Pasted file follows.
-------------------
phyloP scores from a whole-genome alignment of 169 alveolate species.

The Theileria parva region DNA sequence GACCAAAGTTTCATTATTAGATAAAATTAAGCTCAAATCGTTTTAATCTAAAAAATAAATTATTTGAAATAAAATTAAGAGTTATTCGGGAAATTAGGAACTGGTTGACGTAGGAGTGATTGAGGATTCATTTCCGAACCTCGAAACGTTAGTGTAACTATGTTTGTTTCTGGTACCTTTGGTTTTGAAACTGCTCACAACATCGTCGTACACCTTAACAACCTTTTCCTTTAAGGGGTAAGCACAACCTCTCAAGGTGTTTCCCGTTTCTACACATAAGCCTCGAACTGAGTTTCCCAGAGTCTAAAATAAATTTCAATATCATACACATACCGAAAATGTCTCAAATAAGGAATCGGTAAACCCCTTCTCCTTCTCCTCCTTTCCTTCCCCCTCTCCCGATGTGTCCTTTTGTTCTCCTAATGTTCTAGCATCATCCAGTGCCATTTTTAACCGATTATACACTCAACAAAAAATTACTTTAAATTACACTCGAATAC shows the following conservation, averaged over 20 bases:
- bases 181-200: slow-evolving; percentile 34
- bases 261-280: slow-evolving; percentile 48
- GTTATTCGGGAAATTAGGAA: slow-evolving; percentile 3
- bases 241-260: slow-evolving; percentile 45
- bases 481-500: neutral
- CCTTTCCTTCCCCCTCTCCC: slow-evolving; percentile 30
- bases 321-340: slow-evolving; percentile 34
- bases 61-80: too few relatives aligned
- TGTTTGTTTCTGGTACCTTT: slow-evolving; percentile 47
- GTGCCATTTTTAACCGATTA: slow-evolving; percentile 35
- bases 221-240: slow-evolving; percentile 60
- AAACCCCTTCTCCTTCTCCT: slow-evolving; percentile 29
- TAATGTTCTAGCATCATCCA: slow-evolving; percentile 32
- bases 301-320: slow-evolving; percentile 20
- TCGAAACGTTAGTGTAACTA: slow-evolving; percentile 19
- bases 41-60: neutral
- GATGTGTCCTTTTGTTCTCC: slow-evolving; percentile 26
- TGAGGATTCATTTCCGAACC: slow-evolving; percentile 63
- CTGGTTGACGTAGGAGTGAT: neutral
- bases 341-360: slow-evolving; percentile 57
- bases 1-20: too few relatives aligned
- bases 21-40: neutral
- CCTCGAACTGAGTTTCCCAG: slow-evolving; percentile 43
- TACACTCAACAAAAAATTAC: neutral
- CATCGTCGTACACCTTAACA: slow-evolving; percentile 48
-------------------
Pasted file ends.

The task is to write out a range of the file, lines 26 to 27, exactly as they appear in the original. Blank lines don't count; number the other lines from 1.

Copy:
- TACACTCAACAAAAAATTAC: neutral
- CATCGTCGTACACCTTAACA: slow-evolving; percentile 48